She picked Indiana state Treasurer Richard Mourdock to knock off 35-year incumbent Sen. Dick Lugar in the state’s May primary and supported state Sen. Deb Fischer, who won the GOP nomination for Senate in Nebraska, when fellow tea party luminary Sen. Jim DeMint (R-S.C.) and the Club for Growth backed state Treasurer Don Stenberg instead.
“She energizes our base. That’s the great talent she’s always had,” said Sen. John McCain (R-Ariz.). “It happens all the time. You’d be amazed,” he said.
In Missouri, the conservative coalition is split into three parts: the fiscal hawks, such as FreedomWorks and Sen. Tom Coburn (R-Okla.), are backing Brunner; the Christian evangelicals, such as former Arkansas governor Mike Huckabee, are backing Akin; and the most anti-establishment wing, embodied by Palin, is supporting Steelman.
All three candidates sought Palin’s endorsement, leaving Brunner and Akin gingerly praising her even as they suggest her winning streak will end on Tuesday.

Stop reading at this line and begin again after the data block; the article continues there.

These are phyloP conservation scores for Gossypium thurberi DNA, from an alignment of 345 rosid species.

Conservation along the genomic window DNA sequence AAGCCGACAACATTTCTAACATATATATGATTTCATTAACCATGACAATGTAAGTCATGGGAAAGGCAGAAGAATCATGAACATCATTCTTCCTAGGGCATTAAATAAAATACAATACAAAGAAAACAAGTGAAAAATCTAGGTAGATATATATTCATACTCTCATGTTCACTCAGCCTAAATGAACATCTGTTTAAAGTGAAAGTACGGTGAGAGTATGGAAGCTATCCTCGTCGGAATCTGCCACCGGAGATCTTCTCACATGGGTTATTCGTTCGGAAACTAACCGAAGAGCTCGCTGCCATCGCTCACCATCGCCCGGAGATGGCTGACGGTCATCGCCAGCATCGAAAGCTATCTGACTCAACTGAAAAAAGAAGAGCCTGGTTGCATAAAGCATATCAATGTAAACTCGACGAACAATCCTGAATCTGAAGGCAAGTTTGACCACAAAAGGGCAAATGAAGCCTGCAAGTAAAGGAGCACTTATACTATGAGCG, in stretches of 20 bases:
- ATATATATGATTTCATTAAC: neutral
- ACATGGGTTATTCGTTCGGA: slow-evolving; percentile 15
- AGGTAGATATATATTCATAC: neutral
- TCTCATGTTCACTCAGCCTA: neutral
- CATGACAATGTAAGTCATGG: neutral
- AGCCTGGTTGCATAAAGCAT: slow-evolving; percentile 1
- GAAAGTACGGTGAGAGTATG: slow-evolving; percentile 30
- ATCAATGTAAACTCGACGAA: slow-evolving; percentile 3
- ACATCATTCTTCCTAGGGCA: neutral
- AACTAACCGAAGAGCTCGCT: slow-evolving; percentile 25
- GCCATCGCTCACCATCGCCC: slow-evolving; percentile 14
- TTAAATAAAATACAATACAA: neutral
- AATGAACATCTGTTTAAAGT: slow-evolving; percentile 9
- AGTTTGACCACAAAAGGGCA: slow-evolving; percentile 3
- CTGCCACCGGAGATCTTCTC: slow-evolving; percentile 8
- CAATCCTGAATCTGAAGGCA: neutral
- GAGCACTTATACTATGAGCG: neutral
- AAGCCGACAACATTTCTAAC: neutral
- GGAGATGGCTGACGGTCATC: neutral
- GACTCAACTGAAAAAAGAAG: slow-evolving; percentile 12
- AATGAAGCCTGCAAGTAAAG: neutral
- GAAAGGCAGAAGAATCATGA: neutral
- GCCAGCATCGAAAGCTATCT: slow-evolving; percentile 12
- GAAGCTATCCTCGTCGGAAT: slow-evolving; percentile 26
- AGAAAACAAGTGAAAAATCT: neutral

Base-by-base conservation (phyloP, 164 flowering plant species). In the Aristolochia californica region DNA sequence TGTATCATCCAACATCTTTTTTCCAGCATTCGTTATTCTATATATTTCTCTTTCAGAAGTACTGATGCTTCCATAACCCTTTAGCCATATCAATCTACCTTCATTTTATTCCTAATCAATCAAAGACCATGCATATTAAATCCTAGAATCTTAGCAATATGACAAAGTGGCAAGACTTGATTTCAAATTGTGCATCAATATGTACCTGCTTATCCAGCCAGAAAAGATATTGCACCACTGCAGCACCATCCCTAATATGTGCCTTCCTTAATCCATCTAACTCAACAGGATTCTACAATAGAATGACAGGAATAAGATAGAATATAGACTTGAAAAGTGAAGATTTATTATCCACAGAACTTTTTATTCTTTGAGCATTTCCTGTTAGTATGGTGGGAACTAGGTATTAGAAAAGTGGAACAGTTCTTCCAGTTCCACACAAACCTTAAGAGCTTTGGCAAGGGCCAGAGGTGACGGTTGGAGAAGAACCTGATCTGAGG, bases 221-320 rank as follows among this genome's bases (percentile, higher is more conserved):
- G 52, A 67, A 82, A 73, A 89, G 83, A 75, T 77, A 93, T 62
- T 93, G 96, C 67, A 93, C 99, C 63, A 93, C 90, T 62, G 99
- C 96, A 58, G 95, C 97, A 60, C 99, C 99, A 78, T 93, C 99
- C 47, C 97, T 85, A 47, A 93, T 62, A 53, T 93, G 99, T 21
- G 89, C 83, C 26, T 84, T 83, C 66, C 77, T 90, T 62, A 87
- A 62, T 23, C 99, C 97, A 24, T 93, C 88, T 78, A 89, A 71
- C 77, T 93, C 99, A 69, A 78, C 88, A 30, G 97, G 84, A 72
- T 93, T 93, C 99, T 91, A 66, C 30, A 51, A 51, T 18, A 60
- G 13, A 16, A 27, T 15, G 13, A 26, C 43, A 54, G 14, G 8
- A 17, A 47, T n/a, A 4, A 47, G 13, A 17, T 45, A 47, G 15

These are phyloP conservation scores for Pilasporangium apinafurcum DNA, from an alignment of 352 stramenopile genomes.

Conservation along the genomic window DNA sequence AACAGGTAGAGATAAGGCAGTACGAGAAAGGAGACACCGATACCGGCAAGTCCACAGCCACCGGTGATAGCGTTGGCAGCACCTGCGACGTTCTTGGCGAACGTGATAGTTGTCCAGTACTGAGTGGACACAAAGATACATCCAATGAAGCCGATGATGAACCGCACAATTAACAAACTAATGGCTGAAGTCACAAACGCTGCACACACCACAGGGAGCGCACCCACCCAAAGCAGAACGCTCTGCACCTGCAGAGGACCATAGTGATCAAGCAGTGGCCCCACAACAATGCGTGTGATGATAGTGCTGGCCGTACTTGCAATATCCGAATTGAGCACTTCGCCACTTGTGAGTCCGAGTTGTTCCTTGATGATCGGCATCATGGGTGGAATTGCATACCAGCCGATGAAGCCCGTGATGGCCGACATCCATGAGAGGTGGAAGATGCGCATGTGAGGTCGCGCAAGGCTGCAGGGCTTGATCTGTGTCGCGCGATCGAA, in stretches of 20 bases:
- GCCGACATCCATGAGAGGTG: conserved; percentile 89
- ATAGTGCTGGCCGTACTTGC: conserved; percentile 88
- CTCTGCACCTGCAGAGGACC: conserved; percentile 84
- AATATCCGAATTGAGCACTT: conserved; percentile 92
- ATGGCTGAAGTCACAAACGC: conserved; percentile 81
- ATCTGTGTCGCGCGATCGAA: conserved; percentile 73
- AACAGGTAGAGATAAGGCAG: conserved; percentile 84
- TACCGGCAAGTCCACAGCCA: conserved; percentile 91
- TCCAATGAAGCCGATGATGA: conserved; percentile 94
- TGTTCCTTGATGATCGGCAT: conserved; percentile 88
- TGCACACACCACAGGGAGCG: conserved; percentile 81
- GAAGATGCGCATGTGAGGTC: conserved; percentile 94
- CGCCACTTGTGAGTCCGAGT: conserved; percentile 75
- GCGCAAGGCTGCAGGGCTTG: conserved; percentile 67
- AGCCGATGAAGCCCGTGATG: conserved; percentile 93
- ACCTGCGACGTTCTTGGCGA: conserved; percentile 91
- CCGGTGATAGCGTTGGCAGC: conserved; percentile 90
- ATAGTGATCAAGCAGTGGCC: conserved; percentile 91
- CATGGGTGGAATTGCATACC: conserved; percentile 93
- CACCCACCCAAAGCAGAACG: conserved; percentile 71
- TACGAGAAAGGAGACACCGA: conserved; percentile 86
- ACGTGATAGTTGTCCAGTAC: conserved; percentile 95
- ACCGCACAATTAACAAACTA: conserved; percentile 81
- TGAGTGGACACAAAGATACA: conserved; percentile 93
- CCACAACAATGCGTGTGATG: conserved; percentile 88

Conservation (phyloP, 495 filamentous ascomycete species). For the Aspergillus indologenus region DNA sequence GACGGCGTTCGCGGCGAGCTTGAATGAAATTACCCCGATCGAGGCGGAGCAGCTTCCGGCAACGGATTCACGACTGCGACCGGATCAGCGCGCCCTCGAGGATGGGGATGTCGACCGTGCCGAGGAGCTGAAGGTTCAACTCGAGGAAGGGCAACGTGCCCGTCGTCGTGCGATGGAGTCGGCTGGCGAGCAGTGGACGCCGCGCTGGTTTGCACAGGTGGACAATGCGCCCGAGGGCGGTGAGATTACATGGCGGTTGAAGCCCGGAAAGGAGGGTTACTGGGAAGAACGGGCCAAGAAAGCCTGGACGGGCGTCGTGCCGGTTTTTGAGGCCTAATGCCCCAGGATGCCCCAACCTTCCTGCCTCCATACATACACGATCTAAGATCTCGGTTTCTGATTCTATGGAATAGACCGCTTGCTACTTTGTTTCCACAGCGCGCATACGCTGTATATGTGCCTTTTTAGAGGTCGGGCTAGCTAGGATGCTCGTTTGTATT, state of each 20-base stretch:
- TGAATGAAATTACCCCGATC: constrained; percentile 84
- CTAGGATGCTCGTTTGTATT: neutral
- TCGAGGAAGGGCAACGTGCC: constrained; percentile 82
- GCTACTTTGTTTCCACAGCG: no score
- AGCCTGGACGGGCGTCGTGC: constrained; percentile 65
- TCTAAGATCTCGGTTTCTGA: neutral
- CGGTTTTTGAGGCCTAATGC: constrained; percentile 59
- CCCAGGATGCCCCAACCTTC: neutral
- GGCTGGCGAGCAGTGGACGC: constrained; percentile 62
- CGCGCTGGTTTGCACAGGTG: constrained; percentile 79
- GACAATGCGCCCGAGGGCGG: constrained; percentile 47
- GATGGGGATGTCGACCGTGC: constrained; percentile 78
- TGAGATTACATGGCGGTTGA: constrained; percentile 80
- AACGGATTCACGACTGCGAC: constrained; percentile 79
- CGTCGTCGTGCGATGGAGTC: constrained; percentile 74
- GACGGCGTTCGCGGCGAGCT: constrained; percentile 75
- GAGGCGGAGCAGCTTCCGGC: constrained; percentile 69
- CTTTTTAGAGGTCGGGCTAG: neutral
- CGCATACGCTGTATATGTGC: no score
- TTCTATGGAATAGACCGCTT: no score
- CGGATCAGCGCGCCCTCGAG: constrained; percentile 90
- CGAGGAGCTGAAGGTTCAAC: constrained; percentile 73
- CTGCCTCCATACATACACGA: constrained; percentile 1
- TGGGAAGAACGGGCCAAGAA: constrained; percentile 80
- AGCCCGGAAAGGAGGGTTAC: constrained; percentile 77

Brunner, the former head of a successful chemical company, has spent around $7 million of his own money on ads touting his business background. His campaign manager said that Steelman’s record in state office is not as conservative as she claims, pointing to efforts to scuttle tort reform and work with Missouri labor unions.
“Getting an endorsement from Governor Palin is certainly nice. But I don’t think it makes a long record go away,” said Jon Seaton.
Akin spokesman Ryan Hite acknowledged that Palin remains popular in Missouri, a traditional swing state that she and McCain captured in 2008. But he said that her appeal has waned a bit and that voters are now looking for proven effectiveness.
“We can’t send a rookie,” he said.
None of the three is running under the establishment banner — a key difference with other GOP primaries in states such as Nebraska, Wisconsin and Texas, where a sitting attorney general, former governor and sitting lieutenant governor were all running with their state’s GOP establishment backing.
“These are all three of a kind, one of the same,” McCaskill said. “They are all trying to be the tea party candidate.”
In 2010, general electorate voters rejected several of Palin’s picks, including Sharron Angle in Nevada and Christine O’Donnell in Delaware. But Sen. John Cornyn (R-Tex.), chairman of the National Republican Senatorial Committee, said he does not believe that 2012 will be a repeat of that experience. “I don’t think we have any of the problems we had in 2010 in terms of electability,” he said.